20 year old Smith College student. Studio Art major. This is an accurate representation of my life and brain.
It had me thinking about the sexual education in my high school. Once a year they do STD testing and they take a large group and bring them into the auditorium to show an educational video about chlamydia and gonorrhea. Later they give everyone a paper bag and a cup and send them on their merry way.
They never taught us that we should get tested regularly.
They never taught us that we should get tested for anything other than chlamydia or gonorrhea.
They never taught us what to do if we come up positive.
They never taught us how to talk to our partners about our status.
I think it all comes back to a fear people seem to have about sex. They feel that if we just don’t have it, then they don’t need to talk about anything else. It’s ridiculous and only perpetuates the problem that they are supposedly trying to combat. And I wish “they” was just one motha fucka that we could murk right quick, but unfortunately they is a mindset. And those are harder to battle.
1 year ago67 notes
Sources: Guttmacher Institute, Advocates for Youth, NPR, Sexuality Information and Education Council of the United StatesEach one of these eleven facts serves to further reinforce the growing need and relevance of comprehensive sexuality education in public schools. I think that the eleventh fact has very interesting implications: by telling our youth not to engage in sex, we are creating a barrier of distrust. We are not validating their desires or even communicating that they are worthy of escaping the ignorances of previous generations. Our youth have more sexual health risks to deal with than ever before, and continuing to emphasize the failure rates of contraception is only making it less effective by eliminating the need for it. We need to create an environment for safe, informed decisions if these are the kinds of decisions that we want to prevail, or we will continue to live in denial and suffering.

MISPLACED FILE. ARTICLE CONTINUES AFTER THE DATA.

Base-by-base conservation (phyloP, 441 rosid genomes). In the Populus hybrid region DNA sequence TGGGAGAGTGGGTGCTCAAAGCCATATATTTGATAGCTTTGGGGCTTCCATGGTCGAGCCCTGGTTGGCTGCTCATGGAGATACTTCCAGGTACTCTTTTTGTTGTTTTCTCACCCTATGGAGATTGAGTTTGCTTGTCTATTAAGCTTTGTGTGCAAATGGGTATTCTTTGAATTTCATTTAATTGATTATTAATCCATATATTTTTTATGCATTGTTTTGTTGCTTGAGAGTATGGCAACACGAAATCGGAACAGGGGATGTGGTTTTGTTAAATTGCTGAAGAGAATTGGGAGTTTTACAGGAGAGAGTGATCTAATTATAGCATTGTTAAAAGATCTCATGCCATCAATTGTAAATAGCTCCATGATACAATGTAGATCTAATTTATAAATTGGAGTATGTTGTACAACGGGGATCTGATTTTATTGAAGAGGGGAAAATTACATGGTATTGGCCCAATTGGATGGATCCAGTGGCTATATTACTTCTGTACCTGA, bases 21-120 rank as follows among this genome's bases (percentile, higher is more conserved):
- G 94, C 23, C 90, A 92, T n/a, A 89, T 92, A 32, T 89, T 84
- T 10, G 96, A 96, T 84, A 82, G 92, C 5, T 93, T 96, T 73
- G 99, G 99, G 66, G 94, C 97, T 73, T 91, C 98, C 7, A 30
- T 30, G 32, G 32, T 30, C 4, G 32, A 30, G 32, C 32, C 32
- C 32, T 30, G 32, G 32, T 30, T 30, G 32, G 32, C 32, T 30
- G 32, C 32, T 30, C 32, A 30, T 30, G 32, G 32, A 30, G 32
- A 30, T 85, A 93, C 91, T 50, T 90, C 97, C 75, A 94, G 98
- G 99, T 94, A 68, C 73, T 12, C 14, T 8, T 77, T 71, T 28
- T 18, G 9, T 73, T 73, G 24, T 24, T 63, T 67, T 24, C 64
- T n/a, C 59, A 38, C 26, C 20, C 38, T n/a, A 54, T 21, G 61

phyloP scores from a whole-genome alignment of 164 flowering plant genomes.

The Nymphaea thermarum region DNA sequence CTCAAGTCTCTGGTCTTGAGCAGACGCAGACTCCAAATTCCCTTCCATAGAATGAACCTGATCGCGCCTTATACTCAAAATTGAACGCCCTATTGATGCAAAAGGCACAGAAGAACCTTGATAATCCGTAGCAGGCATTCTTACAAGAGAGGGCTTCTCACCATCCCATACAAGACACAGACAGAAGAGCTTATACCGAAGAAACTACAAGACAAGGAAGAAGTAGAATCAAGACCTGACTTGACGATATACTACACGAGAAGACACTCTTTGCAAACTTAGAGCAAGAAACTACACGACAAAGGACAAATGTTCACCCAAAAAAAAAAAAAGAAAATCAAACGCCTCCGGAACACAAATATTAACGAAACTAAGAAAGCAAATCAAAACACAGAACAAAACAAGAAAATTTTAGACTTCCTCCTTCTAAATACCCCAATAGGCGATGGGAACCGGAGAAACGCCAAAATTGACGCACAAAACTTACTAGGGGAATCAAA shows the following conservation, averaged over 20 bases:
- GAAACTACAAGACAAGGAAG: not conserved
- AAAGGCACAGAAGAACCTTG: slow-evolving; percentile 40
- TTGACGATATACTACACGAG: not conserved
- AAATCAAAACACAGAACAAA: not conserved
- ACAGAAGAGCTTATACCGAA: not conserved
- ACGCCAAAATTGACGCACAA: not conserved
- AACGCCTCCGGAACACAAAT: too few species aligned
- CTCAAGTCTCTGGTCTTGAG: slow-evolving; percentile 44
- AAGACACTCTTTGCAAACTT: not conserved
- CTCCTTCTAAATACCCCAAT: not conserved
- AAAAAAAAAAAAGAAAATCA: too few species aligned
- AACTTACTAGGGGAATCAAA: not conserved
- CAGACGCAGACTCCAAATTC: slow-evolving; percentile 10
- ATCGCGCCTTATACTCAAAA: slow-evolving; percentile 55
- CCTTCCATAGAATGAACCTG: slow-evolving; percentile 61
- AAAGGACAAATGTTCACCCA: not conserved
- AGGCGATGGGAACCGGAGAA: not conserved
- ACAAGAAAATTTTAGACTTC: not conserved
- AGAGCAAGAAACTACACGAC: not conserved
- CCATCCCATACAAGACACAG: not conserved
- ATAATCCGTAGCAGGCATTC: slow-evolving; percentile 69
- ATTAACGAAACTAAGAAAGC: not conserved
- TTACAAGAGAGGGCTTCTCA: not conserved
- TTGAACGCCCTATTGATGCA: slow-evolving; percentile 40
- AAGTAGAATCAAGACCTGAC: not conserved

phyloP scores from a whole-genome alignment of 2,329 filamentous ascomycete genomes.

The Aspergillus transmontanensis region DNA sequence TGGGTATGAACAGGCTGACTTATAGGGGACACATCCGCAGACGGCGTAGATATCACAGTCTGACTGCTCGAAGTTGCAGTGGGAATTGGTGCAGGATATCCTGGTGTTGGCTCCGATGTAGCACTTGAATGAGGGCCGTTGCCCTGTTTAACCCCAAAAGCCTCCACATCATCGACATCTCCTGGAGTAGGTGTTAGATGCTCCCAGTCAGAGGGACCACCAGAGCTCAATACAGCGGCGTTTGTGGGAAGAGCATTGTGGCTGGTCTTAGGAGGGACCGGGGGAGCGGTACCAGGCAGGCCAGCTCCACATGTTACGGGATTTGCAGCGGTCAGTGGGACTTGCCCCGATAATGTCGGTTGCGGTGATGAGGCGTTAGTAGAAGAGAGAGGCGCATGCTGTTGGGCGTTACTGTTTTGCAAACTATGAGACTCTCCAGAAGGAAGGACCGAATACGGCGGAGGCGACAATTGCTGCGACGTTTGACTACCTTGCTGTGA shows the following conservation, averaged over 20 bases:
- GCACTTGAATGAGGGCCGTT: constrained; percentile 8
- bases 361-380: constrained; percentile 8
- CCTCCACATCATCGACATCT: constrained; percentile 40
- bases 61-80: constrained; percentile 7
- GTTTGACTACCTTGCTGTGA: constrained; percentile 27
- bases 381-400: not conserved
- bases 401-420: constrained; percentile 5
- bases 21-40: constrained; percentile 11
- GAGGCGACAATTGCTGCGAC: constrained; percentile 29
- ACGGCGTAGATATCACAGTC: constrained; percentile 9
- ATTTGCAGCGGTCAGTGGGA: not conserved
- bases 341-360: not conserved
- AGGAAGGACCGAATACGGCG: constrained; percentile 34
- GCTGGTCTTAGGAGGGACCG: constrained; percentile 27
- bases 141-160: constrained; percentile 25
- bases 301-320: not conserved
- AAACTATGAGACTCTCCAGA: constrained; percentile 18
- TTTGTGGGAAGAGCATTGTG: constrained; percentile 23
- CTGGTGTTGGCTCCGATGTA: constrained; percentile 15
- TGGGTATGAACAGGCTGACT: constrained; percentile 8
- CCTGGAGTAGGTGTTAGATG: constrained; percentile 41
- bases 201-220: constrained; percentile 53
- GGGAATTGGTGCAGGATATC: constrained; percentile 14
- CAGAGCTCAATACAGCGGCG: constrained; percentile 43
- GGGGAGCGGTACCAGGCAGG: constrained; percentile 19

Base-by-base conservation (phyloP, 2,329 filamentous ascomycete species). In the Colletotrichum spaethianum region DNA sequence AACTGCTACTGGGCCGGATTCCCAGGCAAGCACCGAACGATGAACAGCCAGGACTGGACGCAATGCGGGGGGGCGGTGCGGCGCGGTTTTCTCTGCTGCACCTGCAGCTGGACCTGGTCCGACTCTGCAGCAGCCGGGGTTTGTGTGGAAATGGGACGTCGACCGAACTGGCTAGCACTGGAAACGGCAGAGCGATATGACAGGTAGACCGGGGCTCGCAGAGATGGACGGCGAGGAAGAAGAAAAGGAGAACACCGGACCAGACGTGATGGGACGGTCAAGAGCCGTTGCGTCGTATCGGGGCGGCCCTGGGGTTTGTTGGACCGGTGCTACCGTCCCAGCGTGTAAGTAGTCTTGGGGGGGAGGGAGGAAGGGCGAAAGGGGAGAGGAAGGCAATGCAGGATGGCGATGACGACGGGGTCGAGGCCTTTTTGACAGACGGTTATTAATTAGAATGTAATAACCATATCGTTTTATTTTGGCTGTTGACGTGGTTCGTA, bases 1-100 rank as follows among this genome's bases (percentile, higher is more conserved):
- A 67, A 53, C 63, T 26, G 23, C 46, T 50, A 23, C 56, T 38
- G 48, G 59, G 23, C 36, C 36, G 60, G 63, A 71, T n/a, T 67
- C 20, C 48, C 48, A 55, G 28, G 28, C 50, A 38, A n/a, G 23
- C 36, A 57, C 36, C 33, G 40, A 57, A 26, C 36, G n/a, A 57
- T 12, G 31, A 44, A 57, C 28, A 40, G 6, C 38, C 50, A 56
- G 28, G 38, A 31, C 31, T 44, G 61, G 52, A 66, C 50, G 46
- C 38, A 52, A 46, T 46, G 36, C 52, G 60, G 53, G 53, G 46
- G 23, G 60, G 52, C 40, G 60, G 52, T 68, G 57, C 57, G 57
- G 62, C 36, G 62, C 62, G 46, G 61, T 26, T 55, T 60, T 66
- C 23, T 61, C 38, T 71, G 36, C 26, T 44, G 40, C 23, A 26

- More than two thirds of all public school districts have a policy to teach sex education. The other 33% of districts leave policy decisions up to individual schools or teachers.
- Of all public school districts, 86% require that abstinence be promoted in their sex ed programs.
- Only 14% of public school districts with a policy to teach sexual education address abstinence as one option in a broader educational program to prepare adolescents to become sexually healthy adults.
- Over half of the districts in the South with a sex education policy have an abstinence-only policy, compared with 20% of such districts in the Northeast.
- More than 90% of teachers believe that students should be taught about contraception, but 25% are prohibited from doing so.
- The majority of Americans (including three quarters of parents) favor more comprehensive sexuality education over abstinence-only education.
- There are currently three federal programs dedicated to funding restrictive abstinence-only education, requiring programs to teach that sexual activity outside of marriage is wrong and harmful for people of any age, prohibits them from discussing contraceptive use except to emphasize their failure rates. These programs had a total annual funding of $102 million in 2002.
- About 35% require abstinence be taught as the only option for unmarried people and either prohibit the discussion of contraception altogether or limit discussion to its ineffectiveness. 15% of Americans would prefer an abstinence-only education.
- There is currently no federal law program dedicated to supporting comprehensive sexuality education that teaches young people about both abstinence and contraception.
- About 51% have a policy to teach abstinence as the preferred option for teens and permit discussion of contraception as an effective means of preventing pregnancy and STDs.
- Recent research shows that abstinence-only strategies may deter contraceptive use among sexually active teenagers, increasing their risk of unintended pregnancy and STDs.
1 year ago681 notes